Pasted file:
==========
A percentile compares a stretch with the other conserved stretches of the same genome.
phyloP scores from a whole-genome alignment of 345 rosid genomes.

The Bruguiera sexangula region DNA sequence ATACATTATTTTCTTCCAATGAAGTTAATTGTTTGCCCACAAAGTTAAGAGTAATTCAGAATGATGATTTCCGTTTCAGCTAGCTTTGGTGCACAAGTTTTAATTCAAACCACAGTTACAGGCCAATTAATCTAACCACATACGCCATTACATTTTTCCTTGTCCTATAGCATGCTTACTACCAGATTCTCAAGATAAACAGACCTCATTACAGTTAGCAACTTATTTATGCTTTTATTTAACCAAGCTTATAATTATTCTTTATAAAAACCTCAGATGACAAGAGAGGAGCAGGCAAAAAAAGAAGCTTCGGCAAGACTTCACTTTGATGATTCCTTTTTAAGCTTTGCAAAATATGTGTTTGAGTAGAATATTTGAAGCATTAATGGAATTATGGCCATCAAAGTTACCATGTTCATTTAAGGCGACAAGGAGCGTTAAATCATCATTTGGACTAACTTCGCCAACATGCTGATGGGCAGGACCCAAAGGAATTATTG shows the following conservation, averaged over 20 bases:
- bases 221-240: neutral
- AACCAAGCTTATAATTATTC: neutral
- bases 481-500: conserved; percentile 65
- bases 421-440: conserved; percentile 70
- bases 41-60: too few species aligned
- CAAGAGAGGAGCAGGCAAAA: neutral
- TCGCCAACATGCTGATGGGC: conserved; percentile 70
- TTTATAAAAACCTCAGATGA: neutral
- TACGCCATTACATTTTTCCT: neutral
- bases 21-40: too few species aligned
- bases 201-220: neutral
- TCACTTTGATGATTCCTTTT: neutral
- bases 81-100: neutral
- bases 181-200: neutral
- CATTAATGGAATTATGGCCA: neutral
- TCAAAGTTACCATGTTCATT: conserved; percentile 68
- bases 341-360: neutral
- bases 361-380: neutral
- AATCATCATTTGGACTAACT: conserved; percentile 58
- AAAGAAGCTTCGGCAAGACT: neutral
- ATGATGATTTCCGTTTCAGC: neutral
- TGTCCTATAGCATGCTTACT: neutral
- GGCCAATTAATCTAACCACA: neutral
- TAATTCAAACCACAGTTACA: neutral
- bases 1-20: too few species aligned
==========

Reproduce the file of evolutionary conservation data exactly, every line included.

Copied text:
A percentile compares a stretch with the other conserved stretches of the same genome.
phyloP scores from a whole-genome alignment of 345 rosid genomes.

The Bruguiera sexangula region DNA sequence ATACATTATTTTCTTCCAATGAAGTTAATTGTTTGCCCACAAAGTTAAGAGTAATTCAGAATGATGATTTCCGTTTCAGCTAGCTTTGGTGCACAAGTTTTAATTCAAACCACAGTTACAGGCCAATTAATCTAACCACATACGCCATTACATTTTTCCTTGTCCTATAGCATGCTTACTACCAGATTCTCAAGATAAACAGACCTCATTACAGTTAGCAACTTATTTATGCTTTTATTTAACCAAGCTTATAATTATTCTTTATAAAAACCTCAGATGACAAGAGAGGAGCAGGCAAAAAAAGAAGCTTCGGCAAGACTTCACTTTGATGATTCCTTTTTAAGCTTTGCAAAATATGTGTTTGAGTAGAATATTTGAAGCATTAATGGAATTATGGCCATCAAAGTTACCATGTTCATTTAAGGCGACAAGGAGCGTTAAATCATCATTTGGACTAACTTCGCCAACATGCTGATGGGCAGGACCCAAAGGAATTATTG shows the following conservation, averaged over 20 bases:
- bases 221-240: neutral
- AACCAAGCTTATAATTATTC: neutral
- bases 481-500: conserved; percentile 65
- bases 421-440: conserved; percentile 70
- bases 41-60: too few species aligned
- CAAGAGAGGAGCAGGCAAAA: neutral
- TCGCCAACATGCTGATGGGC: conserved; percentile 70
- TTTATAAAAACCTCAGATGA: neutral
- TACGCCATTACATTTTTCCT: neutral
- bases 21-40: too few species aligned
- bases 201-220: neutral
- TCACTTTGATGATTCCTTTT: neutral
- bases 81-100: neutral
- bases 181-200: neutral
- CATTAATGGAATTATGGCCA: neutral
- TCAAAGTTACCATGTTCATT: conserved; percentile 68
- bases 341-360: neutral
- bases 361-380: neutral
- AATCATCATTTGGACTAACT: conserved; percentile 58
- AAAGAAGCTTCGGCAAGACT: neutral
- ATGATGATTTCCGTTTCAGC: neutral
- TGTCCTATAGCATGCTTACT: neutral
- GGCCAATTAATCTAACCACA: neutral
- TAATTCAAACCACAGTTACA: neutral
- bases 1-20: too few species aligned